Goodbye Wii Shop Channel. You will be missed.
Earlier today, January 30, 2019, the Wii Shop Channel shut down for good. The Wii Shop Channel has been on life support for a while, with the ability to add Wii points, the Shop’s form of currency, being disabled last March, but today, Nintendo finally pulled the plug on the dying service. Purchases can no longer be made with existing Wii points, games can no longer be downloaded, and the channel can no longer be accessed.
Launching shortly after the Wii in 2006, the Wii Shop Channel was a pioneer in the digital distribution market. With the advent of online storefronts like the Wii Shop Channel, PlayStation Store, and Xbox Live Marketplace, people no longer had to leave their homes to buy video games. Not only that, but older, harder to find games that would run for upwards of a hundred dollars or more were now widely available for a low price, no original hardware needed. If you wanted to play Castlevania Dracula X, you could! It truly was the best of times.
The Wii Shop Channel also set a fantastic example for game preservation. Nowadays, if you’re looking to legally play Paper Mario, you’ll have to hook up your Wii U that’s been gathering dust since the Switch launched. And while that works now, the Wii U eShop will shut down eventually, and then I’ll have to write a “Saying Goodbye to the Wii U eShop” article, you won’t be able to play Paper Mario, and nobody will be happy.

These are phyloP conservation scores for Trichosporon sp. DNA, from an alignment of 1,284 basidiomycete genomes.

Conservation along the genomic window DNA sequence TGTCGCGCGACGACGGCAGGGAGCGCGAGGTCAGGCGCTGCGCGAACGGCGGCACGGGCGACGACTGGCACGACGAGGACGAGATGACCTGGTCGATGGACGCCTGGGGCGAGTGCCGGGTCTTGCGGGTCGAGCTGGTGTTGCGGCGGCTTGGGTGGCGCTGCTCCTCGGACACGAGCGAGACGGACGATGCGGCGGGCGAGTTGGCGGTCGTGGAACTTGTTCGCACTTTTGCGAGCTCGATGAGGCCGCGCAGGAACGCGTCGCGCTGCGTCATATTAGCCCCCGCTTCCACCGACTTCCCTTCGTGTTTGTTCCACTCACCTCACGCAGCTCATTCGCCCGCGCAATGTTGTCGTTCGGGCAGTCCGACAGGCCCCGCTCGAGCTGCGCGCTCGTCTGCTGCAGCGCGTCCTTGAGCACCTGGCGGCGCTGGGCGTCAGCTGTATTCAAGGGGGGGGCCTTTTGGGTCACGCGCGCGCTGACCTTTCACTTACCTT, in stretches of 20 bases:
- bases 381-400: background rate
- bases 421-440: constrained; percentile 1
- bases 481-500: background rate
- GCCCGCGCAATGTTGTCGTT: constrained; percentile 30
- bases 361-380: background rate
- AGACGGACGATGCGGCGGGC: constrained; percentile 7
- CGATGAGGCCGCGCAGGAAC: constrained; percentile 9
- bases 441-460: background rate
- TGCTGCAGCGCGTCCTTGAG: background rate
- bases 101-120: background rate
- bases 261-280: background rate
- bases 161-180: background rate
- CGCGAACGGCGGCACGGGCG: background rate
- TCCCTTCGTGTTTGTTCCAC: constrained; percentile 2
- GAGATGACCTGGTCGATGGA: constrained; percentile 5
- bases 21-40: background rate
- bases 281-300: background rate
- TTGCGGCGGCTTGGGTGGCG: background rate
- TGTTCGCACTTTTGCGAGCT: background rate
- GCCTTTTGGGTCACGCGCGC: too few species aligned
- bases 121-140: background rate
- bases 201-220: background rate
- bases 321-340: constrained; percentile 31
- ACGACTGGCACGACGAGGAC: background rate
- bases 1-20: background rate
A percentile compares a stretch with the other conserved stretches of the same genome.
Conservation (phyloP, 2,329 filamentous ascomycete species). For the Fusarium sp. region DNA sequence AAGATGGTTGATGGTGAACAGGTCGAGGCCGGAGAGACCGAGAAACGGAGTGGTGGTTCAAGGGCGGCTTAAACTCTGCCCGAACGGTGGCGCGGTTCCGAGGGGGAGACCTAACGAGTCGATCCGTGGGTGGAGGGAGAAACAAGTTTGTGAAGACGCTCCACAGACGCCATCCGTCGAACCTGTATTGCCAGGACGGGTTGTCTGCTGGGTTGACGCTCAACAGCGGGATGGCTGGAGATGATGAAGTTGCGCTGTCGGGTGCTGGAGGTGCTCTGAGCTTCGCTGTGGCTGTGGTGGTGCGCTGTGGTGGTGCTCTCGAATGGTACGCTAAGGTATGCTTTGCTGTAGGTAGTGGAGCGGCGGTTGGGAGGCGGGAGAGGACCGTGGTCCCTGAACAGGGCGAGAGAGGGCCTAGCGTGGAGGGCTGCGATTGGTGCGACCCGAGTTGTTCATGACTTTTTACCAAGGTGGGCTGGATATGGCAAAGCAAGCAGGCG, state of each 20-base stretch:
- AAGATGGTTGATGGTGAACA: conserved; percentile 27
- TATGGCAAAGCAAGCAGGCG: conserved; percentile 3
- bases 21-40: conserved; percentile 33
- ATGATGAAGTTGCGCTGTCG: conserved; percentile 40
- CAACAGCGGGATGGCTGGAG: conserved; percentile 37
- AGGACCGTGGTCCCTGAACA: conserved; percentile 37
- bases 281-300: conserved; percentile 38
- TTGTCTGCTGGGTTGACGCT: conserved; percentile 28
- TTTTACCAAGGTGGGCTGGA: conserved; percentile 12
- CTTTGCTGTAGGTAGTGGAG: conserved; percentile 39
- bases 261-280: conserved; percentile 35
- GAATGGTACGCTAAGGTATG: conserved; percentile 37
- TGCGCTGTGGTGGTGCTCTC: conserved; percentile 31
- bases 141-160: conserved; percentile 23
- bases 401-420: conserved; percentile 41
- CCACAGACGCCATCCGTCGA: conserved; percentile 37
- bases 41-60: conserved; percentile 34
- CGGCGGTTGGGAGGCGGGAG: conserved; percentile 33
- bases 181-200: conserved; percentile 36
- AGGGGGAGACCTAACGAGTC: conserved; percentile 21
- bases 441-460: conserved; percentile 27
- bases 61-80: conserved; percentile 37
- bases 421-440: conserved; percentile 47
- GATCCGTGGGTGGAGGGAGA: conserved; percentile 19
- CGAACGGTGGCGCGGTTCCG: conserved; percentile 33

Nintendo seems to have forgotten they used to the example when it came to classic game availability. The Wii Shop Channel not only had NES, SNES, N64, and other Nintendo console lineups readily available, but also NeoGeo, Genesis, and even TurboGrafx games. Compare that to the Switch, which only has about 30 NES games only available through a subscription.
Original content was also a centerpiece of the Wii Shop Channel. WiiWare allowed for smaller-budget experimental titles to exist alongside mainstream AAA games. Konami’s Rebirth series, Dr. Mario Online Rx, Pokemon Rumble, My Pokemon Ranch, all of these were only possibly because of WiiWare. Sadly, these WiiWare games were only available on the Wii Shop Channel, so now they’re no longer available.
The Wii Shop Channel, along with its contemporary counterparts, set a standard in digital distribution that led to the meteoric rise of digital video game sales. Its influence can be seen throughout the industry today. Unfortunately, its focus on making older games widely available hasn’t lived on in its successors or with any of its competitors, but Microsoft’s recent push for backwards compatibility is starting to bring that topic back into relevancy. Also, WiiWare helped pioneer the independent development scene, and today indie games are in the spotlight year-round.The Wii Shop Channel was an amazing service, and we’re sad to see it go.
At least we’ll always have the music.